As this article by OCTA explains, the Southern California region is growing both in terms of population and in the volume of goods moving through the region via both road and rail.  I am sure many of us are familiar with the impacts this has on our daily lives — like being stuck for what feels like hours at a train crossing.  But several local agencies are doing what they can to ease our pain.  In Orange County, OCTA is in the midst of its OC Bridges program building grade separations.  And in Los Angeles, the Alameda Corridor-East Construction Authority (ACE) has completed several new crossings, with many more in construction and design.   (Go to to see the project map.)  The latest ACE projects to hit the news are the grade crossings in Montebello.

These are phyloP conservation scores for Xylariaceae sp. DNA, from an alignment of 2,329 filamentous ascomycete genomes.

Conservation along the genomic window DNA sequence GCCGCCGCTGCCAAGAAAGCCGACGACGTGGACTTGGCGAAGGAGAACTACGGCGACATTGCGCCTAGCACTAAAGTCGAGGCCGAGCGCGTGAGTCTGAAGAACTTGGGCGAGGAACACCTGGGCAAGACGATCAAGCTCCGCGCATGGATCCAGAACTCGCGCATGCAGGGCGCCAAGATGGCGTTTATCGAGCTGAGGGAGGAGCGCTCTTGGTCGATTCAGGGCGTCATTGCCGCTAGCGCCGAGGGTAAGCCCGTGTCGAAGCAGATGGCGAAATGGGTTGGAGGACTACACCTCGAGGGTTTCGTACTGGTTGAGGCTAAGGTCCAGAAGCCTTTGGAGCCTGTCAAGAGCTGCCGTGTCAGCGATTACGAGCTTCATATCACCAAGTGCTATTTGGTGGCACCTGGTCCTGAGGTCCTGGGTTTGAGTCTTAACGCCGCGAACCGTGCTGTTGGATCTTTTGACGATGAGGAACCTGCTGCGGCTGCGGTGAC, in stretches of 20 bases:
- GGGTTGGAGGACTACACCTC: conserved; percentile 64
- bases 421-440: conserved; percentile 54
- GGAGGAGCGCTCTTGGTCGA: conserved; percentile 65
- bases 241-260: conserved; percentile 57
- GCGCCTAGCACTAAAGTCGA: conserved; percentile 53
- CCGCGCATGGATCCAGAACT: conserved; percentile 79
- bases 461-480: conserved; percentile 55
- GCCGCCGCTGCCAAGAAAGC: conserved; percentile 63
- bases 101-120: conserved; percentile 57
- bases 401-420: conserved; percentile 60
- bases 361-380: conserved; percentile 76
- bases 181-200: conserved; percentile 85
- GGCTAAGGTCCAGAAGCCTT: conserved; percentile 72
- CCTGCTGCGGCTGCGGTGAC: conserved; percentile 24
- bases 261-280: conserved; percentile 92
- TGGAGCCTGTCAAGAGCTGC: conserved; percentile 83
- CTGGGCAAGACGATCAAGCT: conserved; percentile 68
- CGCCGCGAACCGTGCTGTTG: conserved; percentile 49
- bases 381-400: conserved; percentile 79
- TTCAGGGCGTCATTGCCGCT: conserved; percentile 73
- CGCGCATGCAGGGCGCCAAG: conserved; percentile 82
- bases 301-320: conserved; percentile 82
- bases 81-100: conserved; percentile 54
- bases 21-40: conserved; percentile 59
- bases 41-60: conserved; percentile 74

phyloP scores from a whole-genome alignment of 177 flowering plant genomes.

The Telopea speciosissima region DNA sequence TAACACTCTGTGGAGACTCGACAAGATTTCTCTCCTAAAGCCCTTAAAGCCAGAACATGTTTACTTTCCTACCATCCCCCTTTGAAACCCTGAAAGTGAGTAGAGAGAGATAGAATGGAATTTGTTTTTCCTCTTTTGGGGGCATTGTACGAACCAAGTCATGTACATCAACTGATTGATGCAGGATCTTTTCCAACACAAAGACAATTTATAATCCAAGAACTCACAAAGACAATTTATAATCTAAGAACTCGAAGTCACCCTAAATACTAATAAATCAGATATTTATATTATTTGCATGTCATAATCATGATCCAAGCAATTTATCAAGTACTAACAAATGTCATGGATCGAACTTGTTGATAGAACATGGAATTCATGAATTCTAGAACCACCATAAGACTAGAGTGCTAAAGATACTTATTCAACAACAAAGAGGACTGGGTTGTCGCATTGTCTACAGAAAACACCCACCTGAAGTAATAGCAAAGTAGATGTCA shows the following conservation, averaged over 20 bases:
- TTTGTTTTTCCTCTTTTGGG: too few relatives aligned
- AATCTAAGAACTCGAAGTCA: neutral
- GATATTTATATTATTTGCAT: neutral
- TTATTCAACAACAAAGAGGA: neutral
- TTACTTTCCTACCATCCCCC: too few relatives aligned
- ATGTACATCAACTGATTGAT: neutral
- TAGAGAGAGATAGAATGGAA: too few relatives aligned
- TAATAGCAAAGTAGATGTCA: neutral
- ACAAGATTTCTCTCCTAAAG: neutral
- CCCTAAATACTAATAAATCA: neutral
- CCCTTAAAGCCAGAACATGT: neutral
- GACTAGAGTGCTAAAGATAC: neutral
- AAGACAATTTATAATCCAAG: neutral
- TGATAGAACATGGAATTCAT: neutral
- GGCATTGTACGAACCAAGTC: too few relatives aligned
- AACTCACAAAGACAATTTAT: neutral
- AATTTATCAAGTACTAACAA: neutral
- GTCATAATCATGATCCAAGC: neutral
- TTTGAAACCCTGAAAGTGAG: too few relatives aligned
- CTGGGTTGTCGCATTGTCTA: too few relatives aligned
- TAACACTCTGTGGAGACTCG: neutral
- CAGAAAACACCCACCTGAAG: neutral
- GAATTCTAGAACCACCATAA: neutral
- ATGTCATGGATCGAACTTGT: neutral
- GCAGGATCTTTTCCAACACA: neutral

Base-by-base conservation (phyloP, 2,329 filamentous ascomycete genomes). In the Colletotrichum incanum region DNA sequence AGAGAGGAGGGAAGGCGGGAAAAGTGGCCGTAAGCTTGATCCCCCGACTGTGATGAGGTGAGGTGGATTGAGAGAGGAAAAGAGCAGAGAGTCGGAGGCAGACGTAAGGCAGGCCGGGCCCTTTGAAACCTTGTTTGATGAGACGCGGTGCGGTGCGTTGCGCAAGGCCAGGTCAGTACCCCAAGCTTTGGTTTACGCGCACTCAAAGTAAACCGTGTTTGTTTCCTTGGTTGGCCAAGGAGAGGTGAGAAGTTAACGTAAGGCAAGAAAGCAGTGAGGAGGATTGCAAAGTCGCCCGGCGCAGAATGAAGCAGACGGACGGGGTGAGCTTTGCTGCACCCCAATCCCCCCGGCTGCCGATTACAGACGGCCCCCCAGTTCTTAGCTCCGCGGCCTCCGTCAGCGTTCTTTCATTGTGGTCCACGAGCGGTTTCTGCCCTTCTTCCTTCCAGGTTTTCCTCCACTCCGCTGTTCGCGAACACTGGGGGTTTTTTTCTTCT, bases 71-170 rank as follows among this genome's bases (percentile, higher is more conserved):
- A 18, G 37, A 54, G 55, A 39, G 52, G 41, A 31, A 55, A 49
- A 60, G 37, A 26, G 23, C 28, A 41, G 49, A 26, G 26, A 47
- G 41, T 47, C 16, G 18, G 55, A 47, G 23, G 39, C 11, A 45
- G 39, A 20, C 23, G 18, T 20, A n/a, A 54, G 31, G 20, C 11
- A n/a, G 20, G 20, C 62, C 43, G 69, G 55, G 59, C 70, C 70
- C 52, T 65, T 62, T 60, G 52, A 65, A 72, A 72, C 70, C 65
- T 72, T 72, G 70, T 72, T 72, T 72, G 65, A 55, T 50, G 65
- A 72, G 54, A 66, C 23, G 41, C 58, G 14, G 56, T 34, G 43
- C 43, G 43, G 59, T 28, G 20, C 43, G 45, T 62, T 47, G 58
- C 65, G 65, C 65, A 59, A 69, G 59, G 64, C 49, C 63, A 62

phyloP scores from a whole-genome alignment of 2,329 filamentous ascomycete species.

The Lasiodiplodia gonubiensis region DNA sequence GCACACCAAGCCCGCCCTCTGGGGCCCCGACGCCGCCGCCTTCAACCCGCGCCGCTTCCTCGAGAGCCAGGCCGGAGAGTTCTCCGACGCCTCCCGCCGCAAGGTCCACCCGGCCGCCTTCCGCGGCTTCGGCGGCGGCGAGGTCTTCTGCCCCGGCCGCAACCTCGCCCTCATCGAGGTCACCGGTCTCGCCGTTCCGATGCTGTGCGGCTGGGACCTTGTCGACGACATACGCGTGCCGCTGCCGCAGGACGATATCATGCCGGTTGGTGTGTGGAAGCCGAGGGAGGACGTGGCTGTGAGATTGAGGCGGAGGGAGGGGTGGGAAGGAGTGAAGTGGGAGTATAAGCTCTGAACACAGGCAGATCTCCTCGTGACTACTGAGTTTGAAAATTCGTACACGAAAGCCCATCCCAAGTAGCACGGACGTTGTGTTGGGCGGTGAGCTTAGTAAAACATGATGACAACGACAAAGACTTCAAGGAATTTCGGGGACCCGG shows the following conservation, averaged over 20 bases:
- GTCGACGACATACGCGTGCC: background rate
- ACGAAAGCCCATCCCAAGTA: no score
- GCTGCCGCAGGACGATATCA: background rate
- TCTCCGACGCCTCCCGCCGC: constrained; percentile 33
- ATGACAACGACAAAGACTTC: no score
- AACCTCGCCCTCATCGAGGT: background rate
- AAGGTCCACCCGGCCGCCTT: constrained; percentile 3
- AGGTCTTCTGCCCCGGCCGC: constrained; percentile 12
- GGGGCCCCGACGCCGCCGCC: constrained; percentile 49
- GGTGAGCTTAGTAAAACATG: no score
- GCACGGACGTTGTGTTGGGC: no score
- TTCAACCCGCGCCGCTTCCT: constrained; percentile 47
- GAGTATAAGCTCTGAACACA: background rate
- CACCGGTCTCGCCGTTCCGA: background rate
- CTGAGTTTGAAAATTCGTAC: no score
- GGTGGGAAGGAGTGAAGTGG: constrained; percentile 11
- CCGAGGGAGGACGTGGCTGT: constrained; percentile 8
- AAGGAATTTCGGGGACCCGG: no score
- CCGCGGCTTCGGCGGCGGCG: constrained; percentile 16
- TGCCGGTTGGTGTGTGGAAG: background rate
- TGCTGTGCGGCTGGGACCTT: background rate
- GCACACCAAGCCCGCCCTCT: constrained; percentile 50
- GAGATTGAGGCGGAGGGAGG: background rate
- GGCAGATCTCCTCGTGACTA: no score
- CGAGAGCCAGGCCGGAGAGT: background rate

Nancy Martinez reports in her EGP news article “Montebello Council Approves Plan to Build Rail Crossings” that many in the Montebello community are glad the 15-year wait is (more or less) over.  After much debate, the City recently approved plans for underpasses at Maple Avenue and Montebello Blvd.  But not everyone is happy.  It looks like the projects will require several properties including several homes and at least two businesses along Maple Avenue.   (You can see the presentation to the City Council here.)   The City’s approved plans now go on to ACE, who must approve them and will actually undertake the work — the last of ACE’s projects before the agency shuts down.

Grade separations are complicated, time consuming and expensive.  They can also be very disruptive to the surrounding community.  But the upside is a much safer and more efficient way to move goods and people through the region.